Food miles and farming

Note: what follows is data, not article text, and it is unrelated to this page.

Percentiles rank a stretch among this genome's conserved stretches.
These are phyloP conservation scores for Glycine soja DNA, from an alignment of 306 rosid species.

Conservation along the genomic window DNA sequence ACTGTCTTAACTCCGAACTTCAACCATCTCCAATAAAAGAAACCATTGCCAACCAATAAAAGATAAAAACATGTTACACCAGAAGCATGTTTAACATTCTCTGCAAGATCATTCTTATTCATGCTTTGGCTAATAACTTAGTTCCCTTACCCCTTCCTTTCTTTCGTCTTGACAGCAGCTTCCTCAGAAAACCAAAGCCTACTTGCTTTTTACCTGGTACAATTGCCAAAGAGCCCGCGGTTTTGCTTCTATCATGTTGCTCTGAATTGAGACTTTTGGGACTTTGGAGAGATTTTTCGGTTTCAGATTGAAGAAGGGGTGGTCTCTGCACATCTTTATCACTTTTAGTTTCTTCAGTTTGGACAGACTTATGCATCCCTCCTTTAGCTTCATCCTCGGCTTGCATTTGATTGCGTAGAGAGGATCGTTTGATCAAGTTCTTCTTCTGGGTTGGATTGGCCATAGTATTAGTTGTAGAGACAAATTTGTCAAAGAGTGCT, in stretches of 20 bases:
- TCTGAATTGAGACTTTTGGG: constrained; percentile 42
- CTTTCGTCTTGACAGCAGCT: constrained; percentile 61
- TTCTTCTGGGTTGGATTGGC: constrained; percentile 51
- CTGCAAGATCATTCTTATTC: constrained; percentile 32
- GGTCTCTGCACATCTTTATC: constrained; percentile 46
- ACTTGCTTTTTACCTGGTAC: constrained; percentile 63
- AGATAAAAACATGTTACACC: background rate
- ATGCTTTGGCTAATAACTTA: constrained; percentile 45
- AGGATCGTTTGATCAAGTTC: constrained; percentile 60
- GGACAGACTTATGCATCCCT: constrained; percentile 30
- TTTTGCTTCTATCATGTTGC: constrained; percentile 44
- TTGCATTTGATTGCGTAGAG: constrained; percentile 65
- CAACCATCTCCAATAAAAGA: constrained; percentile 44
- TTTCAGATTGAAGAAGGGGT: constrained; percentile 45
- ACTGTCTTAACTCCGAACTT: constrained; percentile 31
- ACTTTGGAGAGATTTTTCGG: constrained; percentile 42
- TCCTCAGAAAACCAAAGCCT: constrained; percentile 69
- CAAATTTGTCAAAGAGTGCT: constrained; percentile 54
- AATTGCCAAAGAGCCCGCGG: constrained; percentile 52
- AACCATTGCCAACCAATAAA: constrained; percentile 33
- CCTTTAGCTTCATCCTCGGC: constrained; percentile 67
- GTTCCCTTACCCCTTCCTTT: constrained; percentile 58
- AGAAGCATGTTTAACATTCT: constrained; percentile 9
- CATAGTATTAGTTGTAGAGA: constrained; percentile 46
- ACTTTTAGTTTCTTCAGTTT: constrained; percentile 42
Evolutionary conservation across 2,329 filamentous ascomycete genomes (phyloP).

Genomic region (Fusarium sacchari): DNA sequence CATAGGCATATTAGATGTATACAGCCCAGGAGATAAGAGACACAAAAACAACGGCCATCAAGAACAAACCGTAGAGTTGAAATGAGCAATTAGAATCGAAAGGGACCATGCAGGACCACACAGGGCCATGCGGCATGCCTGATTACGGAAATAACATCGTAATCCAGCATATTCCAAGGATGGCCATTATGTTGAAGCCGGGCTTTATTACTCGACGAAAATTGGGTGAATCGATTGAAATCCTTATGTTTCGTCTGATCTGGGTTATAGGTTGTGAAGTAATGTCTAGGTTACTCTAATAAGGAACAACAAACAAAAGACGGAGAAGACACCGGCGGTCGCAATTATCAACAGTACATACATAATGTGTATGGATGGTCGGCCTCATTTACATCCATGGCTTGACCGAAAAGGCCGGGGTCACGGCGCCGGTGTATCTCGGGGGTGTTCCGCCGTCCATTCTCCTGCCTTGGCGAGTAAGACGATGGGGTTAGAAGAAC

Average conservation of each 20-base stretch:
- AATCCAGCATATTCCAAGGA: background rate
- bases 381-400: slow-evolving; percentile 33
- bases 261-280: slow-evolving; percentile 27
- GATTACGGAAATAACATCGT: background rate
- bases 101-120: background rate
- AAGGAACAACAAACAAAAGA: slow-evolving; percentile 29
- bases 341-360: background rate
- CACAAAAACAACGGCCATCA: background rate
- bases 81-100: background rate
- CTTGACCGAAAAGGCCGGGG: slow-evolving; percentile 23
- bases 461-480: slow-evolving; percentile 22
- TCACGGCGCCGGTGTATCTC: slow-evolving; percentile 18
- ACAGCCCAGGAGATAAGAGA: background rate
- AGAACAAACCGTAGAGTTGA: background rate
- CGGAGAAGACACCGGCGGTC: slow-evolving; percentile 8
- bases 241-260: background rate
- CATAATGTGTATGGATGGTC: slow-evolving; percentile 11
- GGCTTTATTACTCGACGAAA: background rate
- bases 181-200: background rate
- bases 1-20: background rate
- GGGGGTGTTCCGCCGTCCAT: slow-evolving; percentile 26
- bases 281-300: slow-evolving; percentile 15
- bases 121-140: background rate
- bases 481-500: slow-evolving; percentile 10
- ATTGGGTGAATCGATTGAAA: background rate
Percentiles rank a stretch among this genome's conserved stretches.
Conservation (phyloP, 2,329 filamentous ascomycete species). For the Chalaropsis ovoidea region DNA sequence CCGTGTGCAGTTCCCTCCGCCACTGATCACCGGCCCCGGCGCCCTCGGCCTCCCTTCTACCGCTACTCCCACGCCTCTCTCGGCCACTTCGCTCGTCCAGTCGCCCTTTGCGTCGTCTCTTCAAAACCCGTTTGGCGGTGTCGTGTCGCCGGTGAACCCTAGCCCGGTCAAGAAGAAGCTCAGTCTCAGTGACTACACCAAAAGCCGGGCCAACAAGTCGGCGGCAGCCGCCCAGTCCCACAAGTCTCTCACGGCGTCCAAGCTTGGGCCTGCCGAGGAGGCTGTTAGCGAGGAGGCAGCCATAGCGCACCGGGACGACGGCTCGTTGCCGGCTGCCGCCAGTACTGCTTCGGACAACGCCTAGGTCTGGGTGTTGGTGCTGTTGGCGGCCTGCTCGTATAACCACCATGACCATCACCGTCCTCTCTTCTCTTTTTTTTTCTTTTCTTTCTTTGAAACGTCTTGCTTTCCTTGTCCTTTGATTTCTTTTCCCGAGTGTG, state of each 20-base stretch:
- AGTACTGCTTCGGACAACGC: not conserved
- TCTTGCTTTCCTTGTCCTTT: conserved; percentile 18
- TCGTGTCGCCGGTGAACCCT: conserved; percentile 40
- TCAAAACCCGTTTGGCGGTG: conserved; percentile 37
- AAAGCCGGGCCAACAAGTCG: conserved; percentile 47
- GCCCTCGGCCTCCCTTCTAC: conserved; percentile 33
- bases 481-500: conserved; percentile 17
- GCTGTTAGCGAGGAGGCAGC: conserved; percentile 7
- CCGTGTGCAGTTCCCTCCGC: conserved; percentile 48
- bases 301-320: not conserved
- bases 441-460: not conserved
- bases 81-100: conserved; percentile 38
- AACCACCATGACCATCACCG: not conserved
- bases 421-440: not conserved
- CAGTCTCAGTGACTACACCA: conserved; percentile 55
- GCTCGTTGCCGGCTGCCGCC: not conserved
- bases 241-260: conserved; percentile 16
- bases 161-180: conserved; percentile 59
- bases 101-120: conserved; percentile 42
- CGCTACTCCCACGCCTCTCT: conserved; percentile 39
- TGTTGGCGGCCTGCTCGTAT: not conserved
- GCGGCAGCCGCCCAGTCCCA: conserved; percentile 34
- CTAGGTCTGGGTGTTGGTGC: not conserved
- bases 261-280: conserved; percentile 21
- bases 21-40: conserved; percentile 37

While the first breezes of fall often denotes yard work and a trip to the storage closet for an inventory of last yearâÄôs scarves and hats, it has historically been the end of the harvest for local farmers. Minnesota, the home and engineer of honeycrisp apples, fills its farmersâÄô markets with sweet corn and squashes. There is no better time to buy local foods because they can be found in both the traditional grocery chains as wells as the co-ops, and 11 Twin Cities co-ops, including Linden Hills Co-op and the Wedge in Uptown, have taken the last month to promote the Eat Local America Challenge. The challenge, as reported by the Southwest Journal, is a promotion by 70 co-ops around the country to eat locally during the peak harvest season. According to the Linden Hills Co-Op, from Aug. 15 through the end of this week, patrons who have pledged to the challenge will be making five meals each week (including breakfast, lunch, snacks or dinner) from locally grown and locally produced ingredients; or for an entire month, participants choose 80 percent or more of their food from seasonal sources. Local, in the sense of this challenge, includes Minnesota, Wisconsin, Iowa and the Dakotas. But the challenge is far from new. While co-ops have been promoting such ideals for more than three decades, current research has placed the pertinence of these ideas into the mainstream. Even though broccoli is grown within 20 miles of the average AmericanâÄôs house, the broccoli in the supermarket travels an average of 1,800 miles to get there. In 2002, the Leopold Center for Sustainable Agriculture at Iowa State University released a study in which the researchers studied the data of 30 different fresh-produce items arriving by truck to the Chicago Terminal Market from across the United States and Mexico. Using the weighted average source distance, the study found that food traveled an average 1,500 miles to its destination at the grocery store. This study was the impetus for the term âÄúfood mileâÄù which has made its way from Wikipedia to the BBC as reference to the distance our food travels from farm to broker to grocer to our cart. This research and current trends toward organic and more sustainable food practices have contributed to innumerable web organizations promoting these ideals. Eat Local America is only one that reigns among sites like 100 Mile Diet, Sustainable Table and Local Harvest.org, which provide seasonal calendars and regional maps of organic produce and places in which to buy it. It is easy to tag these organizations as an isolated space reserved only for bleeding-heart liberals. But according to Roberta Kwok in an article for online magazine Salon.com, âÄúThe corporate world has jumped on board as well: GoogleâÄôs Cafe 150 stocks its pantry with ingredients gathered from within a 150-mile radius.âÄù So, as Google also boards the bandwagon, this movement becomes increasingly more difficult to dismiss. However, the argument can certainly be made otherwise. We do have a remarkably efficient distribution system in the United States. IsnâÄôt it more sensible to ship large amounts of produce across the country? WouldnâÄôt a brigade of individual farmers with small trucks use just as many fossil fuels and emit just as much carbon on their way to the farmers market? Perhaps. But the idea of eating local food stands as a kind of code for other values. First, there is a simple gratification in affirming stewardship in the area. Many argue that knowing and speaking with the farmer who produced your food is valuable. Apples in the produce section canâÄôt communicate the conditions in which they were grown. Additionally, buying locally often reduces the money gained by a middleman and places more revenue in the hands of the people who physically worked on the farm. It is a simple illustration of the economic cycle I discussed last week. The money, if in the hands of the local farmer, streams more funds back into the local economy. While he might pay his mortgage with that money, his farm remains an entrepreneurial entity in the business of agriculture. As IâÄôve already mentioned, even farming locally requires produce to be transported to a place in which it can be sold. Though fruit is piled into appealing heaps at the grocery store, it has been removed from the prepackaged way it arrived there. Its plastic packages have been thrown away. Local produce traditionally travels significantly less distance and requires less packaging. When food is purchased at a farmers market, food is often poured from display baskets to the shopperâÄôs bag, and the farmer reuses his crates. Perhaps one of the soundest arguments for eating local food is its nutritional value. According to New York Times bestselling author Jo Robinson, grass-fed beef has two to six times more omega-3 than factory farmed, grain-fed meat. Omega-3 is a âÄúgoodâÄù fat that helps our cardiovascular system, helps our brain function and may help prevent cancer. WhatâÄôs more, local food tastes better. As soon as it is picked, produce begins to lose its nutrients. Local fruits and vegetables are picked as they become ripe, rather than weeks before that because they do not have to endure a cross-country transport, a weekâÄôs time in the grocery store, and days more in the fridge. The closer produce remains, the faster it can be consumed and the healthier it will be. So never mind the WedgeâÄôs challenge ends on Sunday. The Mill City farmers market is open into late October, and is just a bus ride away from campus. Routes 3 and 16 will drop you off just blocks from the marketâÄôs site by the Mississippi River and the ruins of MinneapolisâÄô old mills. Taking place in the remnants of our cityâÄôs historical grain hub, it is appropriate a new trend of local produce would literally stand in its place.